Oasis of Calm: A Review of the Hilton Tel Aviv
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To The Point
The Hilton Tel Aviv is one of the city’s most popular hotels. Pros: Convenient beachfront location, incredible service and perfect ocean views from the rooms and bathrooms. Cons: Slow elevators, small executive lounge and high rates.
The Eurovision Song Contest, better known simply as “Eurovision,” is an annual international song competition held in a different country each year. Israel was selected to host the 2019 competition, and Tel Aviv, the country’s most cosmopolitan city, was the venue.
I deliberately planned my first-ever Israel trip to coincide with Eurovision, since I knew it would be a fun way to end a great trip. I also knew that hotel rates would be high and that I’d have to book early. Indeed, when I began my hotel search, rates were already quite high. I also had to contend with the fact that areas with popular hotels would be crowded and loud, thanks to the Eurovision Village pop-up, which was a beachside festival open until 2am each night during the week of Eurovision.
This hotel is pricey, so booking requires a bit of strategy to get to the most out of your spend. During the time I was in Tel Aviv, regular rooms cost about $500 per night and suites $895. I stayed in a corner suite, and other TPG team members stayed in regular king rooms with sea views. Points rates for the lowest-category rooms started at 70,000 points per night. If you have a stay of five nights or more, booking using points is a good plan so you can get the fifth night free.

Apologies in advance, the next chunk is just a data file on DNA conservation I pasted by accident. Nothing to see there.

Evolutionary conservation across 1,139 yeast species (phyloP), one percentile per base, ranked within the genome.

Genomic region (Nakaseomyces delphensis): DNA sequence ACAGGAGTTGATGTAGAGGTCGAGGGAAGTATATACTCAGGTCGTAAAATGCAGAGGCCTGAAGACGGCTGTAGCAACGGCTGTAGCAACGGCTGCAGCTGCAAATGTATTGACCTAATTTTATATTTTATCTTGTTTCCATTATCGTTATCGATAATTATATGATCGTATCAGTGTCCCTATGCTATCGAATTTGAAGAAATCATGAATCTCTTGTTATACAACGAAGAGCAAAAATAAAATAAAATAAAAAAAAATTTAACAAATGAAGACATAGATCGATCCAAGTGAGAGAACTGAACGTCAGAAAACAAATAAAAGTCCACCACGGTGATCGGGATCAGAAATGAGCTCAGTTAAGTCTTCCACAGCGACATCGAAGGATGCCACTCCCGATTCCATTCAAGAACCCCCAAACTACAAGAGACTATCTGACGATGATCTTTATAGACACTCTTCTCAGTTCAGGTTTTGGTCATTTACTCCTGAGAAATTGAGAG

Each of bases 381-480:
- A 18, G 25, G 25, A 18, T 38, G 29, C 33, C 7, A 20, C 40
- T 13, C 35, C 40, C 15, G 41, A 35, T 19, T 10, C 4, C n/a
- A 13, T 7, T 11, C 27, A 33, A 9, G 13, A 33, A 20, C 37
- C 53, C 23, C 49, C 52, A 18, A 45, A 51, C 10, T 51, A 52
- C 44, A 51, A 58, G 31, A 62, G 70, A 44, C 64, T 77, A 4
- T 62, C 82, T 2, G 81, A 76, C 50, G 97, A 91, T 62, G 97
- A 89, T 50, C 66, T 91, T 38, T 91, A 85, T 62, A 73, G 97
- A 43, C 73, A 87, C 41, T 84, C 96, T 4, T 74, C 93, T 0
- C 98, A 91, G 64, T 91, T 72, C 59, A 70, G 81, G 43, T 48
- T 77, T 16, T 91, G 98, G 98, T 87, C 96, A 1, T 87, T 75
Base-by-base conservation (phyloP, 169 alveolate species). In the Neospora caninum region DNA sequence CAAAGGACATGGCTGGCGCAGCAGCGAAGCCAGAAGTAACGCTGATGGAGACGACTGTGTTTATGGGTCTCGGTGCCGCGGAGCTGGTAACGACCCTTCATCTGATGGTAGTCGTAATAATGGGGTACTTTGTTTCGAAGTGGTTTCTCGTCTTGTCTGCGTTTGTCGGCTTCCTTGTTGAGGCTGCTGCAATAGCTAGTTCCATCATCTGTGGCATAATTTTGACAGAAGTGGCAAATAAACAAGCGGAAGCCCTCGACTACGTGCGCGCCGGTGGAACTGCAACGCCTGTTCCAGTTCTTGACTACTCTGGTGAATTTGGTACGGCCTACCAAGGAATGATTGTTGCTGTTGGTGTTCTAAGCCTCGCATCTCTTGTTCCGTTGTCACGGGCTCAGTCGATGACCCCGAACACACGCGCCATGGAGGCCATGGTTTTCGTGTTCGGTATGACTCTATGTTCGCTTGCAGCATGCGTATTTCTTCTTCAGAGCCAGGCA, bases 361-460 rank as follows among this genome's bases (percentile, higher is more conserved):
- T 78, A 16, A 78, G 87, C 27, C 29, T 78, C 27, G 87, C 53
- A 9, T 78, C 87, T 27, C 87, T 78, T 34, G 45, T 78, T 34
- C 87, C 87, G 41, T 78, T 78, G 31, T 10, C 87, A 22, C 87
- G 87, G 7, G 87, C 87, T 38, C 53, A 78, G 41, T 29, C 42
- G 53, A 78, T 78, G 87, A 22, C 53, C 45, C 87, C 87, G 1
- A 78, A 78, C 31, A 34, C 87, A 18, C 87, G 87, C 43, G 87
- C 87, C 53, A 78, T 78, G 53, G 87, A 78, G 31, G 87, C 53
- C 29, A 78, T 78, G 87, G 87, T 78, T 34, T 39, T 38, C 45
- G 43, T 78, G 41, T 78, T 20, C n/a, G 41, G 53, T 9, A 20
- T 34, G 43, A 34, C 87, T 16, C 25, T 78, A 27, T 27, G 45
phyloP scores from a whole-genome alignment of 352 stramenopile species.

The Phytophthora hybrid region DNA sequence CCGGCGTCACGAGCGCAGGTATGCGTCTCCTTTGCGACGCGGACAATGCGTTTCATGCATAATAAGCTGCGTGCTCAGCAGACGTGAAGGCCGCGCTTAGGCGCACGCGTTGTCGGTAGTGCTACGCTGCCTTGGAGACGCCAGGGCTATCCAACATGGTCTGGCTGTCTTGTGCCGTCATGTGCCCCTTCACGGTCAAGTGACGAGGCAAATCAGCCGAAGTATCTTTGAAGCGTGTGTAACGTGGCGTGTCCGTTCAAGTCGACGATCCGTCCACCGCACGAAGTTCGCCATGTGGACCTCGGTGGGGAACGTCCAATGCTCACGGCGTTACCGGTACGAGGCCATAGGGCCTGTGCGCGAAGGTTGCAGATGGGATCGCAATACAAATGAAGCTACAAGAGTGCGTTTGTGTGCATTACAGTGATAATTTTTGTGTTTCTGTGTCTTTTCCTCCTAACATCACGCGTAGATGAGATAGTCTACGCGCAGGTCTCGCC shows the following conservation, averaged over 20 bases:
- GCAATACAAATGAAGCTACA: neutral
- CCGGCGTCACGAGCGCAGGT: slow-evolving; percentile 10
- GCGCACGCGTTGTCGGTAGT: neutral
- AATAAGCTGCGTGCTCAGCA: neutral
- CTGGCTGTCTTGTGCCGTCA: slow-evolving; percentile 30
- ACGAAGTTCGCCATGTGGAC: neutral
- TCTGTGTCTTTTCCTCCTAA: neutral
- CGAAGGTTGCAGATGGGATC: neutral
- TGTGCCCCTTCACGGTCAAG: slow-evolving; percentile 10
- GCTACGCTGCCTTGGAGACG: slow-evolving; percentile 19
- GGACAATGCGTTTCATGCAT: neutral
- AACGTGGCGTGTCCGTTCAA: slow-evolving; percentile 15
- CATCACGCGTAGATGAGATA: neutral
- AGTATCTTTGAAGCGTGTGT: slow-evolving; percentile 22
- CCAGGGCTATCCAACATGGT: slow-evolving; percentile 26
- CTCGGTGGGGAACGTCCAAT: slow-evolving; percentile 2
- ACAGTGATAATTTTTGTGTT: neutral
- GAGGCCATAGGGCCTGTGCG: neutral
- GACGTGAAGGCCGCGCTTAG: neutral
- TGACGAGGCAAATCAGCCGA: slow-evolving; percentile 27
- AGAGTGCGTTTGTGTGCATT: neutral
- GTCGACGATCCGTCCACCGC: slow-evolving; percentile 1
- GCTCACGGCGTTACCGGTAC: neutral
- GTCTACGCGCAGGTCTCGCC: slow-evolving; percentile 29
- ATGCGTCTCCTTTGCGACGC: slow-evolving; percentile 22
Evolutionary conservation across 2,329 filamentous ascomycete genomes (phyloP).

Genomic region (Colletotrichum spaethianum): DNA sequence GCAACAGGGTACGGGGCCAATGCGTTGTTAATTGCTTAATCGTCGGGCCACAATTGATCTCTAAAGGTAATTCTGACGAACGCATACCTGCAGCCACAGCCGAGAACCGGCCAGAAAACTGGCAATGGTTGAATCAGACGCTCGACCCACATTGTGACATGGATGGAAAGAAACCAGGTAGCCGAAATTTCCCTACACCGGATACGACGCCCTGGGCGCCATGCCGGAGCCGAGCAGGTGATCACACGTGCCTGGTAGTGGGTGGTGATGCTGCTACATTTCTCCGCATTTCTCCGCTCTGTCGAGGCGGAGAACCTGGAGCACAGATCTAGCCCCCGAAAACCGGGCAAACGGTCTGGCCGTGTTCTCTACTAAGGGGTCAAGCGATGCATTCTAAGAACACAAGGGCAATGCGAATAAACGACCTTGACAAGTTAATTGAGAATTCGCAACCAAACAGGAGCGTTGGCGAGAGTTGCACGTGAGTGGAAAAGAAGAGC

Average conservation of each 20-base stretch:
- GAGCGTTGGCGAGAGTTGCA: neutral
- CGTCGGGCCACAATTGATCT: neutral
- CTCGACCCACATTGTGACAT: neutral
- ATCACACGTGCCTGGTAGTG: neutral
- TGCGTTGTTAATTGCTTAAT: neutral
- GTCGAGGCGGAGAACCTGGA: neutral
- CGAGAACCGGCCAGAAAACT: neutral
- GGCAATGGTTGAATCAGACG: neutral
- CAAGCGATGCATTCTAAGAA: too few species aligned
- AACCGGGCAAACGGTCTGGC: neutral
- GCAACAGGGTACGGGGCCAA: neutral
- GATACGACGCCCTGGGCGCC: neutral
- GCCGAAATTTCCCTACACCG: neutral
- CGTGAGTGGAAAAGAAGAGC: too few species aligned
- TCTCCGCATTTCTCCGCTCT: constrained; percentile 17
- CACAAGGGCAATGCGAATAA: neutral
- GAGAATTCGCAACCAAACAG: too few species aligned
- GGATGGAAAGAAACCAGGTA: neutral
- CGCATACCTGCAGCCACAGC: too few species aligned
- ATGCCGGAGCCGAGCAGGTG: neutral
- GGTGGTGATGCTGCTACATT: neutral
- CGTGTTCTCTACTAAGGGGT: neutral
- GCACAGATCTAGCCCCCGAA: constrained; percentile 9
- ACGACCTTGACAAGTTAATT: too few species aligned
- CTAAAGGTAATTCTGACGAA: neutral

You can’t beat the sea views from the rooms at the Hilton Tel Aviv. The hotel is actually split into two: The Vista at the Hilton Tel Aviv, which includes the rooms on the higher floors, and the regular Hilton.
The rooms at the Vista did have incredible views, but the regular Hilton rooms and suites did too, so I didn’t find it necessary to spend more on the Vista rooms.
The hotel is on the beach and the main road in northern Tel Aviv. As it was a 15-to-20-minute drive to Jaffa and about a 40-minute drive to Ben Gurion Airport (TLV) depending on traffic, I felt like I was close enough to all the action while still being in a quiet and comfortable location. The area just behind the hotel had plenty of bars and restaurants, and it was an easy drive, walk or even electric scooter or bike ride along the beach promenade to other areas of the city.
I walked into a busy lobby with high ceilings that opened into a lounge and bar area with ocean views. The check-in desks were just to the right after entering, and the elevators beyond that. And at the end, there was an outdoor terrace off the lobby bar where you could have a sunset drink.